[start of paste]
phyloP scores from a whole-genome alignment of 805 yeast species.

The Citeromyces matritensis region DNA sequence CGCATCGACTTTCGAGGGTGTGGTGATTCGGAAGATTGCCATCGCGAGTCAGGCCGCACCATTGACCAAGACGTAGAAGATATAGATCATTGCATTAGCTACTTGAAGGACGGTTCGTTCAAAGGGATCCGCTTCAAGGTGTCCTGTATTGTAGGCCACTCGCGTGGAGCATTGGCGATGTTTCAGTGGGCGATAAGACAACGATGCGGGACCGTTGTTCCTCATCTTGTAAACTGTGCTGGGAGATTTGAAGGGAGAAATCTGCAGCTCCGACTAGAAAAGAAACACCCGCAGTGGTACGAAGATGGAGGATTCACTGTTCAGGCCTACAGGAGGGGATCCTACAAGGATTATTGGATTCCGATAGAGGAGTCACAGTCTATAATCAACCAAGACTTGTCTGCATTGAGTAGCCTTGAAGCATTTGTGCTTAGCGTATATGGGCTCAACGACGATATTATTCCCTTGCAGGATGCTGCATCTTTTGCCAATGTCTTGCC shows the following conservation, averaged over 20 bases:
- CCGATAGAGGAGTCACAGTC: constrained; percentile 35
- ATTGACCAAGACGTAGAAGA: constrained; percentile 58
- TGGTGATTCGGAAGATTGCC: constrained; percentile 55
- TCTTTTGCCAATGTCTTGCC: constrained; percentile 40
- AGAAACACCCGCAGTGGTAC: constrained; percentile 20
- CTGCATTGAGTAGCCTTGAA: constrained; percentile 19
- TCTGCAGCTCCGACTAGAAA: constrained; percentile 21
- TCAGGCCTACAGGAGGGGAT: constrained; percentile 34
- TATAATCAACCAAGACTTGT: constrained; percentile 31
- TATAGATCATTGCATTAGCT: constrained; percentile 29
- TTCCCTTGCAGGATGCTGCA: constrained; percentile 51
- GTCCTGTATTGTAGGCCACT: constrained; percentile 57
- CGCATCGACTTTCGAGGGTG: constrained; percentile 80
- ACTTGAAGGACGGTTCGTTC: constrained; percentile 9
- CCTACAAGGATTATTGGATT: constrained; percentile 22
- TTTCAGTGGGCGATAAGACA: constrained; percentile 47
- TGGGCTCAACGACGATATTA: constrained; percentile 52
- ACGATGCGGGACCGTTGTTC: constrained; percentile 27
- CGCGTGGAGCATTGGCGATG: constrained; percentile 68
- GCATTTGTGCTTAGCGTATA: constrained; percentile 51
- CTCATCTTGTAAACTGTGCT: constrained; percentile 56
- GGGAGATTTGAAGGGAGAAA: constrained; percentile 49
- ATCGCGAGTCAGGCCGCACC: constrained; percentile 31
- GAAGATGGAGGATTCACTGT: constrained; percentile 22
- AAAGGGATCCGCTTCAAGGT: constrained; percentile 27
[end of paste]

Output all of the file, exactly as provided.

phyloP scores from a whole-genome alignment of 805 yeast species.

The Citeromyces matritensis region DNA sequence CGCATCGACTTTCGAGGGTGTGGTGATTCGGAAGATTGCCATCGCGAGTCAGGCCGCACCATTGACCAAGACGTAGAAGATATAGATCATTGCATTAGCTACTTGAAGGACGGTTCGTTCAAAGGGATCCGCTTCAAGGTGTCCTGTATTGTAGGCCACTCGCGTGGAGCATTGGCGATGTTTCAGTGGGCGATAAGACAACGATGCGGGACCGTTGTTCCTCATCTTGTAAACTGTGCTGGGAGATTTGAAGGGAGAAATCTGCAGCTCCGACTAGAAAAGAAACACCCGCAGTGGTACGAAGATGGAGGATTCACTGTTCAGGCCTACAGGAGGGGATCCTACAAGGATTATTGGATTCCGATAGAGGAGTCACAGTCTATAATCAACCAAGACTTGTCTGCATTGAGTAGCCTTGAAGCATTTGTGCTTAGCGTATATGGGCTCAACGACGATATTATTCCCTTGCAGGATGCTGCATCTTTTGCCAATGTCTTGCC shows the following conservation, averaged over 20 bases:
- CCGATAGAGGAGTCACAGTC: constrained; percentile 35
- ATTGACCAAGACGTAGAAGA: constrained; percentile 58
- TGGTGATTCGGAAGATTGCC: constrained; percentile 55
- TCTTTTGCCAATGTCTTGCC: constrained; percentile 40
- AGAAACACCCGCAGTGGTAC: constrained; percentile 20
- CTGCATTGAGTAGCCTTGAA: constrained; percentile 19
- TCTGCAGCTCCGACTAGAAA: constrained; percentile 21
- TCAGGCCTACAGGAGGGGAT: constrained; percentile 34
- TATAATCAACCAAGACTTGT: constrained; percentile 31
- TATAGATCATTGCATTAGCT: constrained; percentile 29
- TTCCCTTGCAGGATGCTGCA: constrained; percentile 51
- GTCCTGTATTGTAGGCCACT: constrained; percentile 57
- CGCATCGACTTTCGAGGGTG: constrained; percentile 80
- ACTTGAAGGACGGTTCGTTC: constrained; percentile 9
- CCTACAAGGATTATTGGATT: constrained; percentile 22
- TTTCAGTGGGCGATAAGACA: constrained; percentile 47
- TGGGCTCAACGACGATATTA: constrained; percentile 52
- ACGATGCGGGACCGTTGTTC: constrained; percentile 27
- CGCGTGGAGCATTGGCGATG: constrained; percentile 68
- GCATTTGTGCTTAGCGTATA: constrained; percentile 51
- CTCATCTTGTAAACTGTGCT: constrained; percentile 56
- GGGAGATTTGAAGGGAGAAA: constrained; percentile 49
- ATCGCGAGTCAGGCCGCACC: constrained; percentile 31
- GAAGATGGAGGATTCACTGT: constrained; percentile 22
- AAAGGGATCCGCTTCAAGGT: constrained; percentile 27